Because most philosophies that frown on reproduction don't survive.

Tuesday, June 19, 2018

Trust But Verify

In regards to my textbook project, I've moved out of the writer's block stage of composition, and into the "throw crap at the page" stage. I don't love it, but words on the page are better than no words on the page. And words on the page can be edited and polished, whereas a blank sheet is a blank sheet always.

However, I'm running into the problem of fact -- always an issue with historical writing. 

Here, an example, from the beginning of a chapter about Spanish exploration of North America:


The Cantino Planisphere. This is, at least, well-attested.

In fourteen-hundred ninety-two, 
Columbus sailed the ocean blue.

Christopher Columbus sailed west from Europe and found a New World. But he didn’t find all of it. He discovered some large islands and some small islands which he called the West Indies, because he thought he had found a new path to India. He sailed along the coast of South America, and he sailed along Central America. However, he never sailed to the north.

In the years after Columbus’s great voyages of discovery, rumors grew of a rich land to the north of the West Indies. As early as 1502, a map of the New World showed an unnamed land up in the corner, with a edge that stuck out into the ocean, and a little trail of islands curving near the southern tip. If you studied that map, and then you looked at a modern map, you might notice that this mystery land is close to the location and shape of Florida.

In 1513, three ships, the Santiago, the San Cristobal, and the Santa Maria de la Consolacion, sailed westward along the string of the Bahama islands. On these ships were Spanish explorers. Their chief, Juan Ponce de Leon, was an adventurer, a soldier, an explorer, the governor of Puerto Rico, and a wealthy man. But he wanted more gold, and he was sure he could find it in this uncharted land to the west.

On these ships were other men, dressed in brown robes. They were Franciscan friars, and they were after wealth too. But the wealth they desired was not cities of gold or the fountain of youth — they were searching for souls. The friars were missionaries, and they knew that in this New World, there were natives who had never heard of Jesus Christ. They dreamed of bringing the Catholic faith to every part of the world. They also wanted to protect the natives from the Spanish explorers, who cared less about human life than about riches and glory.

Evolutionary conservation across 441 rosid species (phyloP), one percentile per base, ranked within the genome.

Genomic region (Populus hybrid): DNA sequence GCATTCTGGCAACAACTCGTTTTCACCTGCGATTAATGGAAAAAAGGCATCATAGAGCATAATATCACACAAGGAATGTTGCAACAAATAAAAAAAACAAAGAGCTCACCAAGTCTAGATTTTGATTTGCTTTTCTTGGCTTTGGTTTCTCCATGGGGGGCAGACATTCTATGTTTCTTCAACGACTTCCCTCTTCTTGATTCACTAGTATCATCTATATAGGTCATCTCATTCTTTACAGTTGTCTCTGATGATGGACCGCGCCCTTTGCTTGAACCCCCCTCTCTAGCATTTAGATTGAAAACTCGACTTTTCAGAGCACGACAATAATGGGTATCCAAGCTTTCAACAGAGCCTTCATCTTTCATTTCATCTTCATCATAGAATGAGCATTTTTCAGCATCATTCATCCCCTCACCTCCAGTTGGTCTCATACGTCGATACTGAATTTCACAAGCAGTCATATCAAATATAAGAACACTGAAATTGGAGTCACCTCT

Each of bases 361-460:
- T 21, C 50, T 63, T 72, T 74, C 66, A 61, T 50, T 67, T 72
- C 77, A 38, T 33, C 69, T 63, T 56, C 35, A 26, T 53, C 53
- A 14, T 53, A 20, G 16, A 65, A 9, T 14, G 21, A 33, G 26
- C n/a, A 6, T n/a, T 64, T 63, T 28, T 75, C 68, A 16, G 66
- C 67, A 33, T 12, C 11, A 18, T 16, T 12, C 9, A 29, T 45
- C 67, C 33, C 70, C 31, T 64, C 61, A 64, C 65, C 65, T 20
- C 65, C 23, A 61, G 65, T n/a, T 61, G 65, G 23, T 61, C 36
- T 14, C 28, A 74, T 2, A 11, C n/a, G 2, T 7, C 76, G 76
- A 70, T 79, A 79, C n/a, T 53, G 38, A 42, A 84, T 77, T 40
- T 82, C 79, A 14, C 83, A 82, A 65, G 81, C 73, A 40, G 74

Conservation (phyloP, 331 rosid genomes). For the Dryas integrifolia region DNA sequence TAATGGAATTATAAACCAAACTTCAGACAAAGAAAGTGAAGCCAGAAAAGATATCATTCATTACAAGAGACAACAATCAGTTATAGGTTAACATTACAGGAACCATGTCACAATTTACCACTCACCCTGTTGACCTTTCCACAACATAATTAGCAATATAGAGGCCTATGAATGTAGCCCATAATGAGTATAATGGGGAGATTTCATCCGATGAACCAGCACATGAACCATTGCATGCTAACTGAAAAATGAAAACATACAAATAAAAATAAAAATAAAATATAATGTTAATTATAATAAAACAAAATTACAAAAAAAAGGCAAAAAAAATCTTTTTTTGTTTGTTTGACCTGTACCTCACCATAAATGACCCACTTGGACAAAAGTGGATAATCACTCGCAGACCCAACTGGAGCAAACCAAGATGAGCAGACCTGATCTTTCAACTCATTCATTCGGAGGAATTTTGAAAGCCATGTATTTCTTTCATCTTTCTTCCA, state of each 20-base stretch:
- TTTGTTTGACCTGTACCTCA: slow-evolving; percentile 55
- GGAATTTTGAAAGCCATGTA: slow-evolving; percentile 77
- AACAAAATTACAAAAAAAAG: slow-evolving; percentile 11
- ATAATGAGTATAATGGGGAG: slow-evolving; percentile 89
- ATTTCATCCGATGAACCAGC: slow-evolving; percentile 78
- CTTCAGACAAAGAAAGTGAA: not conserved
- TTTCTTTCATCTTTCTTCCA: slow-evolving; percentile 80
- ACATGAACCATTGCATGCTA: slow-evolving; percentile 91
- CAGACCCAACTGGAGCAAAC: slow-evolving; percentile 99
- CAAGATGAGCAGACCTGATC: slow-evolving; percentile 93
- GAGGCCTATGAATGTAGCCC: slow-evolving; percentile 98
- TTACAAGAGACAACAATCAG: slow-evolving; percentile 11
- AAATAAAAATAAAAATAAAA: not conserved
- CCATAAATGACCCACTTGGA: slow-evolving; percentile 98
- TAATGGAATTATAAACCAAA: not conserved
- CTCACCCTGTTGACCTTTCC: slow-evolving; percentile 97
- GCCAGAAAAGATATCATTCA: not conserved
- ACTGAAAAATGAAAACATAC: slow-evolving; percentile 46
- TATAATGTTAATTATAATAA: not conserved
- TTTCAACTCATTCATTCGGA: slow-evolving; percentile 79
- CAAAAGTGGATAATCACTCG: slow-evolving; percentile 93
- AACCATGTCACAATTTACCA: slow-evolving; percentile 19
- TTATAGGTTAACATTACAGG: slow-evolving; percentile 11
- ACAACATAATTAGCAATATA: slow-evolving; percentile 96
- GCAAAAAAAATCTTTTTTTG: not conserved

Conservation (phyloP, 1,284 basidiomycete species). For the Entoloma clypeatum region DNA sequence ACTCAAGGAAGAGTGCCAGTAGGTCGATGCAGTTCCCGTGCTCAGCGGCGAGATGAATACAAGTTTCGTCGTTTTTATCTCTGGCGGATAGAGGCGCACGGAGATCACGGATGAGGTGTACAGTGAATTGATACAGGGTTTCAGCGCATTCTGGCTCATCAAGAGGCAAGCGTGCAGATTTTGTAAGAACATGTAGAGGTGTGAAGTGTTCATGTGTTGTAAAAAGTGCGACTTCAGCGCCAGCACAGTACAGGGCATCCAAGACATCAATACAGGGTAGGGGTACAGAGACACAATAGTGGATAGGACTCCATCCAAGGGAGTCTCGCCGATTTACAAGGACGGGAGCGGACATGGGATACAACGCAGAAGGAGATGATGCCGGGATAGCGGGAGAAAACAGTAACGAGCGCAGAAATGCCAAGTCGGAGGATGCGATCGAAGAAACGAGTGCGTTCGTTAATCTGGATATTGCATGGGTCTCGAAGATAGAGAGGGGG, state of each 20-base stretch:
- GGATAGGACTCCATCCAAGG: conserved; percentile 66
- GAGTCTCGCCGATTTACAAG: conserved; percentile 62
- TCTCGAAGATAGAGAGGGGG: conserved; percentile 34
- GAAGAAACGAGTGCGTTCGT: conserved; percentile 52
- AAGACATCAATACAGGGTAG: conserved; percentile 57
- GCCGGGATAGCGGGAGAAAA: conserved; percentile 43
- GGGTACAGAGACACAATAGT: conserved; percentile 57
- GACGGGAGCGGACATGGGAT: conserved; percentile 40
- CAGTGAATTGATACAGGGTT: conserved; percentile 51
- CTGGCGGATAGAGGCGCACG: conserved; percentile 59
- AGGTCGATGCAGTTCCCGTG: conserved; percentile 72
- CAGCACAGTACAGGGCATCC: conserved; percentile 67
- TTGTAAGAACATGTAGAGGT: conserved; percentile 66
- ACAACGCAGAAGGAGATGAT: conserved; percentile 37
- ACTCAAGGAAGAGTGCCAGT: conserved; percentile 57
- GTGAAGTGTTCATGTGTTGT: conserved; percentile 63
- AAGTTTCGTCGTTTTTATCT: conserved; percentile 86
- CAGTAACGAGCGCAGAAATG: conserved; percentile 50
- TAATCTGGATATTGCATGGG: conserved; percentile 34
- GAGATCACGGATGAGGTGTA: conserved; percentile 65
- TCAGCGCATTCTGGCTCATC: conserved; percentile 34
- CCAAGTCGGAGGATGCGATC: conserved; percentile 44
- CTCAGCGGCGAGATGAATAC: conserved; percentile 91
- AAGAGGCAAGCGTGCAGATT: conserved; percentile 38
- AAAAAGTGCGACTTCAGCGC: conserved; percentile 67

During Eastertide, Ponce de Leon and his men sighted a beautiful land of flowers.The Spanish name for the Easter season is Pascua Florida — the Feast of Flowers — so Ponce de Leon named this flowery country Florida. Anchoring their ships in the newly-named Bay of the Holy Cross, the men went ashore. The explorers carried their weapons, and the priests carried a crucifix and the Holy Eucharist. There on the sand, they celebrated the first mass in what would one day be the United States of America.

With the sacrifice of the Mass, the Franciscans claimed the land for the Catholic Church. Juan Ponce de Leon claimed the land for King Ferdinand V of Spain. Who would hold it longer?

The three ships sailed south around the coast of Florida. The Spaniards tried to go ashore several more times, but the native Calusa tribe did not trust these invaders. They sailed out in their war canoes and drove the mighty ships away with their spears. Ponce de Leon and his men had to go back to the West Indies. There, he gathered fresh supplies and assembled soldiers and settlers — and more Franciscan friars. This expedition set out in 1521 to establish a Spanish colony in Florida, with Ponce de Leon as governor. Perhaps Ponce de Leon thought that the might of Spain would triumph over the natives, but he was mistaken. A poisoned arrow drove Ponce de Leon out of Florida and back to Cuba, where he died, and with him, his dreams of a new colony .


The problem here is that this isn't all true.